Taking apart a .360 file to reveal its contents to try and understand how it can be processed (without GoPro software).

Last week I looked at some of the theory behind the GoPro’s proprietary .360 format.

This week I’ll use a video I shot on a Trek Pack v2 (GoPro Max) to try and understand how to work with .360’s in practice.

Here’s a GoPro video shot at 6K / 30 FPS on the MAX camera.

It was uploaded to YouTube after being converted from .360 to .mp4 (EAC to equirectangular projection) in GoPro Studio.

You can download the mp4 file (GS070135.mp4) here.

I can extract a frames from this .mp4 video with ffmpeg by following the instruction in my post; Turning a 360 Video into Timelapse Images.

For this example, I’ll use 1 frame every second:

$ ffmpeg -i GS070135.mp4 -r 1 -q:v 2 MP4-FRAMES/img%d.jpg

GoPro equirectangular video frame mp4

Above is the first frame (reduced in resolution for this post, original = 4096x2048) from the extraction, img1.jpg.

Although it is equirectangular, I have not injected any spatial metadata (as described in the linked post) to this image file. Therefore, it won’t render in a 360 viewer correctly.

Now going back a step, let’s look at the original .360 file (download it here).

Looking at the metadata from the .360 file:

$ exiftool -ee -G3 -api LargeFileSupport=1 -X GS070135.360 > GS070135-360.txt

Although it’s a .360 file format, GoPro actually declare it as an .mp4:

<File:FileType>MP4</File:FileType>
<File:FileTypeExtension>mp4</File:FileTypeExtension>
<File:MIMEType>video/mp4</File:MIMEType>

Full output here.

We know from last weeks post, there are two video tracks in the file (you can also see this in the exif):

<Track1:HandlerDescription>GoPro H.265</Track1:HandlerDescription>
<Track6:HandlerDescription>GoPro H.265</Track6:HandlerDescription>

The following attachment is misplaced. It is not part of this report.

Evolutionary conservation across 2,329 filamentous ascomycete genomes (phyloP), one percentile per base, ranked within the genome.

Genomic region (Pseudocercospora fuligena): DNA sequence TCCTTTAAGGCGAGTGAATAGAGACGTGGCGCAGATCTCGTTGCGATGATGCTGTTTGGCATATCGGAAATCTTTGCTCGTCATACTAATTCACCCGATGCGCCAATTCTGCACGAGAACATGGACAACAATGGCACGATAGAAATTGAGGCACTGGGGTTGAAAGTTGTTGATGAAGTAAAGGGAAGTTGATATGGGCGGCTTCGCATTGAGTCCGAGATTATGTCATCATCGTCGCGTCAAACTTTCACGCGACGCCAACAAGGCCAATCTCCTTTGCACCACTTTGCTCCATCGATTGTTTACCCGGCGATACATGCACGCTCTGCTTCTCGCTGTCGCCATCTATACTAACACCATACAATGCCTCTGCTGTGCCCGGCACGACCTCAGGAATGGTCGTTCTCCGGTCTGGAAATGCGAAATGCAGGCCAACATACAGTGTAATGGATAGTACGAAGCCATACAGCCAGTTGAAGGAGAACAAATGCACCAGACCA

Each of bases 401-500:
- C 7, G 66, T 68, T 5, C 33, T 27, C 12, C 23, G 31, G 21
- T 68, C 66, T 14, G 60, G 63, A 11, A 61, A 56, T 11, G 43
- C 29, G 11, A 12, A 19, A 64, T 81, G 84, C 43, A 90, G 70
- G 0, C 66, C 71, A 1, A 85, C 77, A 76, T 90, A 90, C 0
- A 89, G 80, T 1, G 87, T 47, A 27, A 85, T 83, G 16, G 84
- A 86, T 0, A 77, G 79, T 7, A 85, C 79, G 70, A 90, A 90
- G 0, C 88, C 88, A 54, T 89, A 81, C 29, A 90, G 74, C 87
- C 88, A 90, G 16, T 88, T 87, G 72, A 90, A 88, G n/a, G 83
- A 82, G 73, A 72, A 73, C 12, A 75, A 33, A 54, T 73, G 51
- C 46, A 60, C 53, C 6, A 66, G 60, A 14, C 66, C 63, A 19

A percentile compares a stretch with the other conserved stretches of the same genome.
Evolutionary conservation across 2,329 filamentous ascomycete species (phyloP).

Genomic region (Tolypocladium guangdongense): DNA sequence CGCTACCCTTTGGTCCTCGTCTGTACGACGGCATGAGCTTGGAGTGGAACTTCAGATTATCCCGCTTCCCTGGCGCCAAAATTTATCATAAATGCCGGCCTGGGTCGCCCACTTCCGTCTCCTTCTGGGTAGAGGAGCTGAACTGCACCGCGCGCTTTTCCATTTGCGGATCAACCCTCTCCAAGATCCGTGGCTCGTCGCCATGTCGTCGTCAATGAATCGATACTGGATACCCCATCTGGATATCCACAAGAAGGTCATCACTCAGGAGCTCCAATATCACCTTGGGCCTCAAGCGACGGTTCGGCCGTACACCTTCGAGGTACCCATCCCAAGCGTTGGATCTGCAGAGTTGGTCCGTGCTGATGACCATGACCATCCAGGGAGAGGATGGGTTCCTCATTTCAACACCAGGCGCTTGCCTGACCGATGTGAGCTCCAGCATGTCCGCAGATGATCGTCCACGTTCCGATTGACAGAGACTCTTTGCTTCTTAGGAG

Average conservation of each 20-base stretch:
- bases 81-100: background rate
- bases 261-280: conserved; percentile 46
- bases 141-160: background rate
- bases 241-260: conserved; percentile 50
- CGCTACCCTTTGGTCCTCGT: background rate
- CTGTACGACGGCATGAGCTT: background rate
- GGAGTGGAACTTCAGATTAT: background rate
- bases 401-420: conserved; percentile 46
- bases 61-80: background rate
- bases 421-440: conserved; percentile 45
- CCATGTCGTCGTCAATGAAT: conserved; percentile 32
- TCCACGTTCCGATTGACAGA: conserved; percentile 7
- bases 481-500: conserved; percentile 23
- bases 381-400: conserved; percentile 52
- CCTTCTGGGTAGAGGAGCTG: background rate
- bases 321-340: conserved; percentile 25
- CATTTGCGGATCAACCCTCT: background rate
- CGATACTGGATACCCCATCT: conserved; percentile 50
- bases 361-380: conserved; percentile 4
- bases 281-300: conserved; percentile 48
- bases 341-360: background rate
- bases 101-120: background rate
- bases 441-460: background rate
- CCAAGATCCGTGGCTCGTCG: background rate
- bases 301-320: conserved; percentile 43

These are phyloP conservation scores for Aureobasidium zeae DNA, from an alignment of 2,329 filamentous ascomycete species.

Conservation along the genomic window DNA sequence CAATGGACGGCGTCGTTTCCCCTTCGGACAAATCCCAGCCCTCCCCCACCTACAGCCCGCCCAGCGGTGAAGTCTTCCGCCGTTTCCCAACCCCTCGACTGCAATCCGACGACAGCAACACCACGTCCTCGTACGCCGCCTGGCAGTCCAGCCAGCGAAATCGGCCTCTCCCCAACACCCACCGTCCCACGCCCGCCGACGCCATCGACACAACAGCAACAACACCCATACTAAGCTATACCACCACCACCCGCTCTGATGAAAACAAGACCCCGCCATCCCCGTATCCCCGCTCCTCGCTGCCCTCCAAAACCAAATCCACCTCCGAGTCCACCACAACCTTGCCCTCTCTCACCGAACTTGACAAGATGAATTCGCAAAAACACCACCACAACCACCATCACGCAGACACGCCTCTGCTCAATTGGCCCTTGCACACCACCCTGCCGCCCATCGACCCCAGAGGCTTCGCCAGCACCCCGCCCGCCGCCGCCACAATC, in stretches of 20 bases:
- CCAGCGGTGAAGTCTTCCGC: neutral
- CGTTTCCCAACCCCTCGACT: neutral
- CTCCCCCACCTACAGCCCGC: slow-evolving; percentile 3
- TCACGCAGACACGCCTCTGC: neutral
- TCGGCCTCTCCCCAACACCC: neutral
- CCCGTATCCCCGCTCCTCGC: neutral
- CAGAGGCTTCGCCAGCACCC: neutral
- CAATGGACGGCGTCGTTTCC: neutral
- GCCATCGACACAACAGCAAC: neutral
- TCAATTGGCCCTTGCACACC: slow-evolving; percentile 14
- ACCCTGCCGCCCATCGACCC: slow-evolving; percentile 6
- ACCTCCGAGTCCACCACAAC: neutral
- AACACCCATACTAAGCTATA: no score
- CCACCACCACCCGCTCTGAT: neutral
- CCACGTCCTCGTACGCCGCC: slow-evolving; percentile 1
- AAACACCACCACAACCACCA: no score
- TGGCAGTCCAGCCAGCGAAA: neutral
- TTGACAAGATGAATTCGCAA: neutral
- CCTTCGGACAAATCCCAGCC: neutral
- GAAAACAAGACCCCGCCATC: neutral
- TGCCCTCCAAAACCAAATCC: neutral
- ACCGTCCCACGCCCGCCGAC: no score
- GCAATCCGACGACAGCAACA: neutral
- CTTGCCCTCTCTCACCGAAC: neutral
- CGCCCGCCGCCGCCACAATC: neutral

Thus, running the ffmpeg command used before, e.g.

$ ffmpeg -i GS070135.360 -r 1 -q:v 2 FRAMES/img%d.jpg

Would run, but would only extract one track.

This command only looks for a single video track to extract (as mp4’s typically contain a single video track).

Therefore we need to explictly define the tracks for extraction. In the case of .360’s this is track 0 and 5:

$ ffmpeg -i GS070135.360 -map 0:0 -r 1 -q:v 2 track0/img%d.jpg -map 0:5 -r 1 -q:v 2 track5/img%d.jpg

Note, this extracts at 1 FPS (-r 1). ffmpeg counts from 0, so Track1 in exiftool output is Track0 in ffmpeg.

You can also copy the video file from each track, if needed:

$ ffmpeg -i GS070135.360 -map 0:0 -vcodec copy -acodec copy track0.mp4 -map 0:5 -vcodec copy -acodec copy track5.mp4

Track 0 img1.jpg:

GoPro EAC video frame top track 0

Track 5 img1.jpg:

GoPro EAC video frame top track 5

Above is the first frame (reduced in resolution for this post, originals = 4096x1344) for each track of the extraction, img1.jpg.

GoPro EAC video frame top track 0 and 5 marked

Download on Google Drawings here.

Above are the two images in one track (0 at top, 5 at bottom). I have also added a grid to display each cube annotated with its direction and rotation.

You can create a video file of the two track jpgs in ffmpeg to get this frame like so:

$ ffmpeg -i GS070135.360 -filter_complex "[0:0]pad=4096:2688[put],[put][0:5]overlay=x=0:y=1344" GS070135-eac.mp4

But really this video is useless. In EAC (or GoPro EAC) projection, other software won’t be able to read it. It needs to be converted to equirectangular.

Update 2021-09-24: Part 3 now available

I continue taking apart a .360 file, and trying to rebuild it with a equirectangular projection (without GoPro software).


Posted by:

David G

David G, Trek View Chief Explorer